THE European Community's march toward a more federal union has been thrown into doubt and confusion in the wake of Danish voters' rejection Tuesday of the Maastricht Treaty on deeper economic and political integration.
The result, largely unanticipated across Europe, opens serious questions about how the Community proceeds now; about a deepening gulf between European leaders and the general population; and even about the interest of other small, wealthy countries in joining the EC.
Responding quickly to Denmark's vote, French President Francois Mitterrand announced yesterday that French voters will be asked in a referendum to approve France's adherence to the Maastricht Treaty.
Apparently meant to circumvent parliamentary opposition to constitutional revisions required for Maastricht's adoption, Mr. Mitterrand's acceptance of a referendum also reflects a desire to head off criticism, common in Denmark, that Maastricht is a bureaucratic creation involving virtually no public consultation.
Partisans of European integration quickly declared yesterday that it would be unthinkable for 46,000 Danish citizens - the slim margin of negative votes in the binding referendum - to upset an integration process affecting 320 million Europeans.
In Germany, where official circles admitted being "surprised" by the Danish vote, Chancellor Helmut Kohl declared his "disappointment" but said the other 11 countries should pursue treaty ratification while leaving the door open to Denmark to reconsider its decision in a year or two.
Still, many EC legal experts maintain that the rejection of the treaty by one member will not be so easily skirted.
Denmark's "no" also is certain to encourage the anti-Maastricht forces in other EC countries.
As the first of only three planned national referendums on Maastricht - the second, in Ireland, is set for June 18 - the Danish results will also embolden those who claim the treaty does not reflect citizens' desires for Europe's future. That argument is strengthened by the fact that a huge majority in the Danish parliament had already voted for treaty ratification.
"We must now ask ourselves why we are so removed from the voters," said Danish Foreign Minister Uffe Ellemann-Jensen, an ardent Maastricht supporter, after the vote.
In Germany, no push for a referendum has surfaced. But one German official said the Danish vote pointed out a great need for "at least a thorough explanation and public debate of what adoption of what Maastricht means.
"We can't just dance on the heads of the people and push ahead with our visions," the official said, adding, "If that explanatory process should mean putting off application of the treaty on the specified date of Jan. 1, 1993, then so be it. That's democracy."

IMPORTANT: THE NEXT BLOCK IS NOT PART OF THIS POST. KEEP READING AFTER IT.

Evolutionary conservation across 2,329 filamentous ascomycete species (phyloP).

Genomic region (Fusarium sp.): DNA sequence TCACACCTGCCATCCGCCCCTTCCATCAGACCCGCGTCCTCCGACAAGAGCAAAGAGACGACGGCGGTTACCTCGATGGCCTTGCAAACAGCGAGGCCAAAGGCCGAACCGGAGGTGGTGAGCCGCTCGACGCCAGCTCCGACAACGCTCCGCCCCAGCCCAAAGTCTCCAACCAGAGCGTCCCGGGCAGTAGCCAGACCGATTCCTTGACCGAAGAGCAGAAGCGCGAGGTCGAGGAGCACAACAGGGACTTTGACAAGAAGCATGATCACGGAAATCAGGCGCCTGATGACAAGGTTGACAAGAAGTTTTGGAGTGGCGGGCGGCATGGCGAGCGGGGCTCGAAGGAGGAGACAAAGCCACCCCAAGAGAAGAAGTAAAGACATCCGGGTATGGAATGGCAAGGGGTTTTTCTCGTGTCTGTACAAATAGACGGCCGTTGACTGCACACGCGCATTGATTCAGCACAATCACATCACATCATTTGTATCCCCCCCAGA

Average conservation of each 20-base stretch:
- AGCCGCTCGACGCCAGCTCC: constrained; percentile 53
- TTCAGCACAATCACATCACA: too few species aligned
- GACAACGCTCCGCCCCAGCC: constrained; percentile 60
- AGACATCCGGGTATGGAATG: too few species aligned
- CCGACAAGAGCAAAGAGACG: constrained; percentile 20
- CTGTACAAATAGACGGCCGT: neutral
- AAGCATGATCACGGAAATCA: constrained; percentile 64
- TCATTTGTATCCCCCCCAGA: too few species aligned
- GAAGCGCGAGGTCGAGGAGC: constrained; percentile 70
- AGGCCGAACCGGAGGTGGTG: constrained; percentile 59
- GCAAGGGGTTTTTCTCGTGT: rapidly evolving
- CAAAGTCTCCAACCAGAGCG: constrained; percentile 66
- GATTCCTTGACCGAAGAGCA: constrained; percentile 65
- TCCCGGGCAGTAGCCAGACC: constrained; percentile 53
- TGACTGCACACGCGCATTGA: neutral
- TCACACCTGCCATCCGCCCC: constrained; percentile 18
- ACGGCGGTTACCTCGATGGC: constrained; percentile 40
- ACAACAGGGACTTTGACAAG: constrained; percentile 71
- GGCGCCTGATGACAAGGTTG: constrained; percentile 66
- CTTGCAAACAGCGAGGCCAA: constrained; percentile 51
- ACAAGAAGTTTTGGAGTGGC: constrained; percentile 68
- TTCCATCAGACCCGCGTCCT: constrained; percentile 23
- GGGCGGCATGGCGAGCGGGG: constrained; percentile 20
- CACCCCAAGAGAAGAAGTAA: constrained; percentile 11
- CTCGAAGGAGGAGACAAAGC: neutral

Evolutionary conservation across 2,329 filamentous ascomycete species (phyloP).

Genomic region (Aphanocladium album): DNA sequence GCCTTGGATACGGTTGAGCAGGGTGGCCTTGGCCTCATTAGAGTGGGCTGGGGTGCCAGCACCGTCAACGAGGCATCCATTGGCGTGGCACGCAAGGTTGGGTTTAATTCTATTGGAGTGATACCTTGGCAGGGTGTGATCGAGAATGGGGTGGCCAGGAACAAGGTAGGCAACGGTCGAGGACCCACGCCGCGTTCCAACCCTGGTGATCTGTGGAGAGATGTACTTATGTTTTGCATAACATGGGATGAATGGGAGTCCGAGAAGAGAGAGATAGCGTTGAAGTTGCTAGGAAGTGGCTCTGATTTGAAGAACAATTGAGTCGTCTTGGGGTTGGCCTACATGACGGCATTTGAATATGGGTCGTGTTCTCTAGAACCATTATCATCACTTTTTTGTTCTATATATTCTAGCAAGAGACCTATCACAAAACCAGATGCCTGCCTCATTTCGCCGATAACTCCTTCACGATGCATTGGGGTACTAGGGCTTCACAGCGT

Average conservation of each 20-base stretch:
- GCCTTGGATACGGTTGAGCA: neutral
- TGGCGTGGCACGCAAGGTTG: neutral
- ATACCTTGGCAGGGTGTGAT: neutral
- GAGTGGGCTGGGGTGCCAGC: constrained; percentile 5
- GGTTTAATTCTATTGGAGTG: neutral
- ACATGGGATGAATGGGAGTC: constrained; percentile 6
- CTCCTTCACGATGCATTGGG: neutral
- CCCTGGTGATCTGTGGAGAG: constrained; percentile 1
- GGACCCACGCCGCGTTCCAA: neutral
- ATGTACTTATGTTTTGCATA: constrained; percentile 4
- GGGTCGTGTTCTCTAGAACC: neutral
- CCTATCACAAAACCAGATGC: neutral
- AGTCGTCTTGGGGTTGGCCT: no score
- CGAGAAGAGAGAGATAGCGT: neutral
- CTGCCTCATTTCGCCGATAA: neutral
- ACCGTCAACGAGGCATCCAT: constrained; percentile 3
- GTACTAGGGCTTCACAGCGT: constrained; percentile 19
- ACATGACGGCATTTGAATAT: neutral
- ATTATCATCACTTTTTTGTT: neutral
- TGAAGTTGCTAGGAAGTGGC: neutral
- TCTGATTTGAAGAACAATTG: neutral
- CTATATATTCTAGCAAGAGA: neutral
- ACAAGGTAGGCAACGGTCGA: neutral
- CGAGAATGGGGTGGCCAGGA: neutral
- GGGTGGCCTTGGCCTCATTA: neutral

There was no quick consensus in European capitals on how the Danish results should be addressed. EC foreign ministers gathered in Oslo for a NATO ministerial meeting are to meet today to discuss possible action, although several officials doubted the agenda would allow a full deliberation on how to proceed.
The Treaty of Rome, the Community's Constitution, calls for unanimity in decision-making, a requirement some experts say could be addressed by a simple amendment to the Maastricht Treaty binding 11 of the 12 EC members.
Others, including EC Commission President Jacques Delors, have said a rejection by one member could open the treaty to renegotiation - a chilling prospect for Europe's pro-integration leaders.
Earlier this year EC leaders refused Ireland's request for a change in the treaty concerning abortion laws for fear of opening a Pandora's box of renegotiation.
The Danish results will only strengthen the perception in many countries, including France, Germany, and Belgium, that public fears about Maastricht's ramifications have grown since treaty negotiations were completed in December.
Adding to the confusion caused by Denmark's vote is the lack of clarity over exactly why 50.7 percent of voters chose to say no to further European political and economic integration.
Denmark 92, the principal organization created to campaign against Maastricht, says it wants a renegotiated treaty with "less union, more democracy in European institutions, less precipitation to develop the foreign and military policy of a superpower." Left-leaning voters said they feared Maastricht's provisions giving the EC greater jurisdiction over environmental and social legislation would mean a weakening of Denmark's progressive laws in those areas, while right-wingers said Maastricht would lead t o "a flood of foreigners."
As some observers had predicted, Denmark's women decided the outcome, voting 56 percent against ratification, while a majority of men voted in favor.
Yet even opponents of Maastricht said they are not opposed to the EC as a common market with increased levels of cooperation in certain areas. Drude Dahlerup, one of the founders of Denmark 92, says she envisions a Community of "several circles" of decision-making which would allow countries to choose different levels of political integration.
With Austria, Sweden, and Finland having already applied for EC membership, and Norway and Switzerland expected to do so soon, observers will be gauging if the Denmark vote has any affect on their intentions.
Even before Denmark's vote, EC officials said signs of growing public unease over Maastricht suggested that the Community was bumping up against the limits of public tolerance for integration, at least for now.
And with two advocates of a go-slow policy on European integration about to assume the next two six-month presidencies of the EC - Britain in July, and, ironically, Denmark in January 1993 - a slowdown in Europe's unity drive appears in order.